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Johns Hopkins University
Machine learning and, in particular, deep learning have been sweeping many disciplines in recent years. Advancements in neural networks, the primary tool of deep learning, have made them the go-to approach in a variety of fields, ranging from computer vision to natural language processing. While democratizing deep learning, high-level software packages offering \qts{black-box} neural network models can also potentially exacerbate the divide between machine learning and classical statistical learning approaches. In this manuscript, we aim to combine machine learning and statistical techniques synergistically in a way that uses the remarkable feature extraction capabilities of deep learning, without compromising statistical rigor. We apply the techniques developed while tackling two important problems in the field of Computational Cardiology: \begin{enumerate}[label=(\alph*),leftmargin=0cm,itemindent=0cm,listparindent=0cm] \item We propose a novel deep learning solution for contrast-enhanced cardiac magnetic resonance (CMR) image analysis, which produces anatomically-accurate myocardium and scar/fibrosis segmentations and uses these to calculate clinical features. Visualizing scarring and fibrosis in the heart on CMR imaging with contrast enhancement (LGE) is paramount in characterizing disease progression and quantifying pathophysiological substrates of arrhythmias. However, segmentation and scar/fibrosis quantification from LGE-CMR is an intensive manual process prone to large inter-observer variability. We trained and tested deep neural networks which apply a 3-stage approach that identified the left ventricle (LV) region of interest, segmented the ROI into viable myocardium and regions of enhancement, and, lastly, used a post-processing network to ensure that segmentations results conformed to anatomical constraints. The segmentations were used to directly compute clinical features, such as LV volume and scar burden. LV and scar segmentations predicted by our model achieved $96\%$ and $75\%$ balanced accuracy, respectively, when compared to trained expert segmentations. The difference in mean scar burden between ground truth and predicted segmentations was $2\%$. All resulting segmentations passed morphological checks to ensure LV anatomical accuracy. We developed and validated a 3-stage deep neural network for automatic, anatomically accurate expert-level LGE-CMR segmentation, which was used for direct extraction of important clinical measures. As our model has been trained on scans from heterogeneous cohorts, it has the potential to be extended to multiple imaging modalities and patient pathologies. \item We develop a new deep learning technology, that directly uses LGE-CMR images to construct a parametric model in survival analysis. Sudden cardiac death from ventricular arrhythmia continues to be a major cause of mortality worldwide and a vast public health and economic burden. Current approaches to arrhythmic death risk prediction represent broad guidelines and fail to incorporate personalized, complex, large-scale clinical data and individualized phenotyping. Deep learning (DL) approaches are ideal for such data, however, most of the DL work related to arrhythmia has focused on disease classification and detection from ECG time series data. Furthermore, although mechanistically arrhythmia results from the heterogeneous scar distribution in the heart, DL on raw imaging scans, which visualize this distribution, has not been explored for risk analysis. In this work we develop a novel DL approach which blends neural networks and survival analysis to predict patient-specific survival curves from raw contrast-enhanced cardiac magnetic resonance images and clinical covariates for patients with ischemic cardiomyopathy. The DL-predicted survival curves offer accurate arrhythmic sudden death predictions at all times up to 10 years and allow for estimation of patient-specific uncertainty in predictions. The performance of this learning architecture was evaluated on multi-center internal validation data, and tested on an external, independent test set. It achieves both high risk discrimination (concordance index of 0.83 and 0.74, respectively) and high calibration (10-year integrated Brier score of 0.12 and 0.14, respectively). We additionally demonstrate that our DL approach learning from only raw, unsegmented cardiac images outperforms standard survival models constructed using both non-imaging and imaging clinical covariates. Brought to clinical practice, this technology has the potential to transform clinical decision-making by offering accurate, generalizable, and interpretable predictions of patient-specific survival probabilities of arrhythmic death over time.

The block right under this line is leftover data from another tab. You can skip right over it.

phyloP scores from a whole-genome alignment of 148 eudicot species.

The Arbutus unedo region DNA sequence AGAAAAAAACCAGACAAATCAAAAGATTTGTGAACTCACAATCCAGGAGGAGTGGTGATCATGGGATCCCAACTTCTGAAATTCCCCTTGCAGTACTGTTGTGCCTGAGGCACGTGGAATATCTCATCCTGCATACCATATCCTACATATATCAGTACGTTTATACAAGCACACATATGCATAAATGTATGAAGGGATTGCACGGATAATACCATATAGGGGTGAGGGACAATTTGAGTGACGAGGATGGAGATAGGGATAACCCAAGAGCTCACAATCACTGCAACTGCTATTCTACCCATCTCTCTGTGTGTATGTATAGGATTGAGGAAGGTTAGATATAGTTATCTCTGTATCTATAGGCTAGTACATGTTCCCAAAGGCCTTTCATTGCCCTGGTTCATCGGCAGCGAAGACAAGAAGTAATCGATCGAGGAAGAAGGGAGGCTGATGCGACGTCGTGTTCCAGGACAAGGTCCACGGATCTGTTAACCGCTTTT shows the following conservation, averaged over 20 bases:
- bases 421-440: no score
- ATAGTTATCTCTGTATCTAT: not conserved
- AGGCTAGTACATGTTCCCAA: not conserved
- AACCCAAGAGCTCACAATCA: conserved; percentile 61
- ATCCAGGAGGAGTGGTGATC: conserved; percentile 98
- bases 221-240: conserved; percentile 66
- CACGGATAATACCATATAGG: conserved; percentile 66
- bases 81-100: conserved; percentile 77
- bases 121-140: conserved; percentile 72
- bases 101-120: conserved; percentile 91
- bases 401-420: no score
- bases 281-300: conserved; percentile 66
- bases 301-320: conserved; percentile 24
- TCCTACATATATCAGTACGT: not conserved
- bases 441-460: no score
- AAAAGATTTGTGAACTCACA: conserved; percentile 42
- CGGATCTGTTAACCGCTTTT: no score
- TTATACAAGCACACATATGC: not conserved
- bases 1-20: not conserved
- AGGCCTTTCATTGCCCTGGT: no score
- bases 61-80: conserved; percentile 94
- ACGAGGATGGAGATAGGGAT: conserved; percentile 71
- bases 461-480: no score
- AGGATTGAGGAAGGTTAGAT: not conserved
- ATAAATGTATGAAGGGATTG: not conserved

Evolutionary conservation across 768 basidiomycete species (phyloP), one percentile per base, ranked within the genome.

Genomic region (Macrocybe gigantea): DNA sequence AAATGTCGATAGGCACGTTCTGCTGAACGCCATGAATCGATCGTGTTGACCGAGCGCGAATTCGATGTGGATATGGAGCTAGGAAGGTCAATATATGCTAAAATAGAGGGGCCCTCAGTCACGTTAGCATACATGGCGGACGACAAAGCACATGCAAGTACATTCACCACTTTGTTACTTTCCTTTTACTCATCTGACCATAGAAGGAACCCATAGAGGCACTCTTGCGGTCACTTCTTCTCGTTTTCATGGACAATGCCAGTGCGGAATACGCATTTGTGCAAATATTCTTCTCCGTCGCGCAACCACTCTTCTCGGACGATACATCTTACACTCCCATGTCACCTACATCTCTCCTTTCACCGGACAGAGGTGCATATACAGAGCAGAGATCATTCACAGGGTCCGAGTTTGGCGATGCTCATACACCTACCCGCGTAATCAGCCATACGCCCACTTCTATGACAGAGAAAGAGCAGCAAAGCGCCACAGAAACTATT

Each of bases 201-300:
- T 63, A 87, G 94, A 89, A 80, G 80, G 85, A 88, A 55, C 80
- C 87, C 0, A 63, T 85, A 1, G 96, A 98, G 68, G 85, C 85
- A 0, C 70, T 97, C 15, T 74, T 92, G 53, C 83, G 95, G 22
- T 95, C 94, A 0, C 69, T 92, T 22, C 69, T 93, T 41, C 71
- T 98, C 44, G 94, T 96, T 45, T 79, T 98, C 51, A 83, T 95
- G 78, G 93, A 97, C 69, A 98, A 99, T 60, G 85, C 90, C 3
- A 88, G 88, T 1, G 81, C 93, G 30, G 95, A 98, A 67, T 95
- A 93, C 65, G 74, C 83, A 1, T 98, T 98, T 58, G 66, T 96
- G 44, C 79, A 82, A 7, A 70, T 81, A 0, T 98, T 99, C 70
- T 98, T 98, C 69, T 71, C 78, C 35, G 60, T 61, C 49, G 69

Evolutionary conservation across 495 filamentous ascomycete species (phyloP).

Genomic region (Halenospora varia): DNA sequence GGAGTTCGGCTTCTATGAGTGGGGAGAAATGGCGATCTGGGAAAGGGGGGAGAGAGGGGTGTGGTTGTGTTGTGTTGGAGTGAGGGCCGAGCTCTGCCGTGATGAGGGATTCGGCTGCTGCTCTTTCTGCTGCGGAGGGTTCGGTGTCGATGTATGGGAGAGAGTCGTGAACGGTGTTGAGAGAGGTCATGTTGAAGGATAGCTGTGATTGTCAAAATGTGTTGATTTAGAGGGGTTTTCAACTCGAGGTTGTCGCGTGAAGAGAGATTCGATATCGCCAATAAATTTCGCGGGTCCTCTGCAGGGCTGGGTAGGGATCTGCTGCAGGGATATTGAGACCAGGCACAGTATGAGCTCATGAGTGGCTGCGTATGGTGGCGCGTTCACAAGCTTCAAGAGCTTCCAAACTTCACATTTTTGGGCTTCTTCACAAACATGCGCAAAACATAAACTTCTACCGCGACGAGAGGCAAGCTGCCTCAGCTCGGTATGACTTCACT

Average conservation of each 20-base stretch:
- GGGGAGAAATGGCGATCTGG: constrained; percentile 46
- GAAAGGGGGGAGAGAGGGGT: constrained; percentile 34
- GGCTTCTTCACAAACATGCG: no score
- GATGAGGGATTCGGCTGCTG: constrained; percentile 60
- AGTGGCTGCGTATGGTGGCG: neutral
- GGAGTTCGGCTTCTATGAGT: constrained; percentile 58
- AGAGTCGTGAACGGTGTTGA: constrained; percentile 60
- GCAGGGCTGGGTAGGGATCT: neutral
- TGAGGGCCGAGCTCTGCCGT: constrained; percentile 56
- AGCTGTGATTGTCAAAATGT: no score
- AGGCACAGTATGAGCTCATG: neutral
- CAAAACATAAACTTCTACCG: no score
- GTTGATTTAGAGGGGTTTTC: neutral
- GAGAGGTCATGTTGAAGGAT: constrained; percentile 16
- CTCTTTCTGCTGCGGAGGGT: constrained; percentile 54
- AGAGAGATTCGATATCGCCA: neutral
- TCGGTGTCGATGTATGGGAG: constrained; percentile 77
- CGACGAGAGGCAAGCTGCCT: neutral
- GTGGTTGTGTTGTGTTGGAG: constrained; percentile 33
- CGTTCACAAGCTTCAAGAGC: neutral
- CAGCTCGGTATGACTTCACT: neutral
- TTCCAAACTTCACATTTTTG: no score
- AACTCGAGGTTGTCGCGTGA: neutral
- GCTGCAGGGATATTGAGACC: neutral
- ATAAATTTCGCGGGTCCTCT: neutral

Deep Learning, Sudden Arrhythmic Death